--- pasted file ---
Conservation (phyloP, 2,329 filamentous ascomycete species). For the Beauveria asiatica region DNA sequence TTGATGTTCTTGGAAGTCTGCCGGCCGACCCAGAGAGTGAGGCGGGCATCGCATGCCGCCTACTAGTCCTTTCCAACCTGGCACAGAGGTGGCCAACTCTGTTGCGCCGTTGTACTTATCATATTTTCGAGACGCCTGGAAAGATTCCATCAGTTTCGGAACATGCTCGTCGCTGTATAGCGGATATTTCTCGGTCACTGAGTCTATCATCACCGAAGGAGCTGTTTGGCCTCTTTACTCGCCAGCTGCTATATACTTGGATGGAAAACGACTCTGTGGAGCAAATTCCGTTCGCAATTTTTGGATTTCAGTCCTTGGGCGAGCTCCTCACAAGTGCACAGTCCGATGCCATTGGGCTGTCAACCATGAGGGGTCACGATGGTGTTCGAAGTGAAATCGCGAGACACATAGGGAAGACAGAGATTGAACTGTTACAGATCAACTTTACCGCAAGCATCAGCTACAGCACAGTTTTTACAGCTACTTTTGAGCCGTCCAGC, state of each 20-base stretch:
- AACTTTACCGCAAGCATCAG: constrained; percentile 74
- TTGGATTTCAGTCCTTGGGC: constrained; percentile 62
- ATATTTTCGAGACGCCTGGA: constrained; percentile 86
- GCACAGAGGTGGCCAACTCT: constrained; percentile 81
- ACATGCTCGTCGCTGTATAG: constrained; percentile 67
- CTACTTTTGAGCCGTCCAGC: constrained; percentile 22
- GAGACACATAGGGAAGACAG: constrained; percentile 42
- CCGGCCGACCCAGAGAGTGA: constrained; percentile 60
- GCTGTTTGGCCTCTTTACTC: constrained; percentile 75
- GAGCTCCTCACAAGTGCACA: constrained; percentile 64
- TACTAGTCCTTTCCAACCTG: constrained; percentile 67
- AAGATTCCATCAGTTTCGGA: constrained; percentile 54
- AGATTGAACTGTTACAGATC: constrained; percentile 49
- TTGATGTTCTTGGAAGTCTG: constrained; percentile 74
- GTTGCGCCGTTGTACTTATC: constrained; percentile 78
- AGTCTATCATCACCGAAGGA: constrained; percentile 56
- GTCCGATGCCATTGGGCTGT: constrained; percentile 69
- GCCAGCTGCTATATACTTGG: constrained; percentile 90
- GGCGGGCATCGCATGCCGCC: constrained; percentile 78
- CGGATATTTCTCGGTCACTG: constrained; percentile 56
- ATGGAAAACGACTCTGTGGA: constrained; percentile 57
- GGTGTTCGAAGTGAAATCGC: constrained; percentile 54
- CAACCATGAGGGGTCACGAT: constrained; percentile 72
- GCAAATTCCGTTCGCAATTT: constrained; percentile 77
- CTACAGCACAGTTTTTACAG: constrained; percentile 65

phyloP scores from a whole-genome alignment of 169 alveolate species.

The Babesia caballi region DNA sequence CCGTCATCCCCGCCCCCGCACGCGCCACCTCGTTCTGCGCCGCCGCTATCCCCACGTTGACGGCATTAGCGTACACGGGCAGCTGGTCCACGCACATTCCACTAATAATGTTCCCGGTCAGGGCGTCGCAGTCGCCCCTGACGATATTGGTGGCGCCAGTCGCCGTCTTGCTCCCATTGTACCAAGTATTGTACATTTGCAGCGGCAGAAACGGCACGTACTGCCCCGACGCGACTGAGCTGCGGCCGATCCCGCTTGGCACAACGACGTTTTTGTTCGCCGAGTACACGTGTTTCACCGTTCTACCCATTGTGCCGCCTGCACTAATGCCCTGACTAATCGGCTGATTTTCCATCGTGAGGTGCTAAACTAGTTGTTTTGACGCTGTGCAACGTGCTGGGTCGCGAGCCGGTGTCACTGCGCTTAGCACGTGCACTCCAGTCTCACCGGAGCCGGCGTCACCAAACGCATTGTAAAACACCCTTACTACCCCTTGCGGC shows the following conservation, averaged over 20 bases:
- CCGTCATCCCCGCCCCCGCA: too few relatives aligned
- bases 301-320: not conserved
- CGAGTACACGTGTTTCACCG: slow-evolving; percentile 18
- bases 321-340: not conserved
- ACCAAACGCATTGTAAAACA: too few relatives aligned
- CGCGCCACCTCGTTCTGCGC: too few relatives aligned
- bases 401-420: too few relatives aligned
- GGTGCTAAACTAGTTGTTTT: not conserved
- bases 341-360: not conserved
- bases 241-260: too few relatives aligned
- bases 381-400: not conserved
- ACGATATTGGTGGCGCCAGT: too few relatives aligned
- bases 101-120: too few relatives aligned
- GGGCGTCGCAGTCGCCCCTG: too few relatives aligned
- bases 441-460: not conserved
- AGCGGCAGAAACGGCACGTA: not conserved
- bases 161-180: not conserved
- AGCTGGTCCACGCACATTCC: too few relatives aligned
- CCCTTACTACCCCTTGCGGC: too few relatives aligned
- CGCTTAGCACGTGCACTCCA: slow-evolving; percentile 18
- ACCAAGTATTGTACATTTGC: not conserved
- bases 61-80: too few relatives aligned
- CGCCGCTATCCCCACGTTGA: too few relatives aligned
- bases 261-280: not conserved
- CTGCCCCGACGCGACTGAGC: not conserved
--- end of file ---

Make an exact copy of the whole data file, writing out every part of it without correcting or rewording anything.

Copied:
Conservation (phyloP, 2,329 filamentous ascomycete species). For the Beauveria asiatica region DNA sequence TTGATGTTCTTGGAAGTCTGCCGGCCGACCCAGAGAGTGAGGCGGGCATCGCATGCCGCCTACTAGTCCTTTCCAACCTGGCACAGAGGTGGCCAACTCTGTTGCGCCGTTGTACTTATCATATTTTCGAGACGCCTGGAAAGATTCCATCAGTTTCGGAACATGCTCGTCGCTGTATAGCGGATATTTCTCGGTCACTGAGTCTATCATCACCGAAGGAGCTGTTTGGCCTCTTTACTCGCCAGCTGCTATATACTTGGATGGAAAACGACTCTGTGGAGCAAATTCCGTTCGCAATTTTTGGATTTCAGTCCTTGGGCGAGCTCCTCACAAGTGCACAGTCCGATGCCATTGGGCTGTCAACCATGAGGGGTCACGATGGTGTTCGAAGTGAAATCGCGAGACACATAGGGAAGACAGAGATTGAACTGTTACAGATCAACTTTACCGCAAGCATCAGCTACAGCACAGTTTTTACAGCTACTTTTGAGCCGTCCAGC, state of each 20-base stretch:
- AACTTTACCGCAAGCATCAG: constrained; percentile 74
- TTGGATTTCAGTCCTTGGGC: constrained; percentile 62
- ATATTTTCGAGACGCCTGGA: constrained; percentile 86
- GCACAGAGGTGGCCAACTCT: constrained; percentile 81
- ACATGCTCGTCGCTGTATAG: constrained; percentile 67
- CTACTTTTGAGCCGTCCAGC: constrained; percentile 22
- GAGACACATAGGGAAGACAG: constrained; percentile 42
- CCGGCCGACCCAGAGAGTGA: constrained; percentile 60
- GCTGTTTGGCCTCTTTACTC: constrained; percentile 75
- GAGCTCCTCACAAGTGCACA: constrained; percentile 64
- TACTAGTCCTTTCCAACCTG: constrained; percentile 67
- AAGATTCCATCAGTTTCGGA: constrained; percentile 54
- AGATTGAACTGTTACAGATC: constrained; percentile 49
- TTGATGTTCTTGGAAGTCTG: constrained; percentile 74
- GTTGCGCCGTTGTACTTATC: constrained; percentile 78
- AGTCTATCATCACCGAAGGA: constrained; percentile 56
- GTCCGATGCCATTGGGCTGT: constrained; percentile 69
- GCCAGCTGCTATATACTTGG: constrained; percentile 90
- GGCGGGCATCGCATGCCGCC: constrained; percentile 78
- CGGATATTTCTCGGTCACTG: constrained; percentile 56
- ATGGAAAACGACTCTGTGGA: constrained; percentile 57
- GGTGTTCGAAGTGAAATCGC: constrained; percentile 54
- CAACCATGAGGGGTCACGAT: constrained; percentile 72
- GCAAATTCCGTTCGCAATTT: constrained; percentile 77
- CTACAGCACAGTTTTTACAG: constrained; percentile 65

phyloP scores from a whole-genome alignment of 169 alveolate species.

The Babesia caballi region DNA sequence CCGTCATCCCCGCCCCCGCACGCGCCACCTCGTTCTGCGCCGCCGCTATCCCCACGTTGACGGCATTAGCGTACACGGGCAGCTGGTCCACGCACATTCCACTAATAATGTTCCCGGTCAGGGCGTCGCAGTCGCCCCTGACGATATTGGTGGCGCCAGTCGCCGTCTTGCTCCCATTGTACCAAGTATTGTACATTTGCAGCGGCAGAAACGGCACGTACTGCCCCGACGCGACTGAGCTGCGGCCGATCCCGCTTGGCACAACGACGTTTTTGTTCGCCGAGTACACGTGTTTCACCGTTCTACCCATTGTGCCGCCTGCACTAATGCCCTGACTAATCGGCTGATTTTCCATCGTGAGGTGCTAAACTAGTTGTTTTGACGCTGTGCAACGTGCTGGGTCGCGAGCCGGTGTCACTGCGCTTAGCACGTGCACTCCAGTCTCACCGGAGCCGGCGTCACCAAACGCATTGTAAAACACCCTTACTACCCCTTGCGGC shows the following conservation, averaged over 20 bases:
- CCGTCATCCCCGCCCCCGCA: too few relatives aligned
- bases 301-320: not conserved
- CGAGTACACGTGTTTCACCG: slow-evolving; percentile 18
- bases 321-340: not conserved
- ACCAAACGCATTGTAAAACA: too few relatives aligned
- CGCGCCACCTCGTTCTGCGC: too few relatives aligned
- bases 401-420: too few relatives aligned
- GGTGCTAAACTAGTTGTTTT: not conserved
- bases 341-360: not conserved
- bases 241-260: too few relatives aligned
- bases 381-400: not conserved
- ACGATATTGGTGGCGCCAGT: too few relatives aligned
- bases 101-120: too few relatives aligned
- GGGCGTCGCAGTCGCCCCTG: too few relatives aligned
- bases 441-460: not conserved
- AGCGGCAGAAACGGCACGTA: not conserved
- bases 161-180: not conserved
- AGCTGGTCCACGCACATTCC: too few relatives aligned
- CCCTTACTACCCCTTGCGGC: too few relatives aligned
- CGCTTAGCACGTGCACTCCA: slow-evolving; percentile 18
- ACCAAGTATTGTACATTTGC: not conserved
- bases 61-80: too few relatives aligned
- CGCCGCTATCCCCACGTTGA: too few relatives aligned
- bases 261-280: not conserved
- CTGCCCCGACGCGACTGAGC: not conserved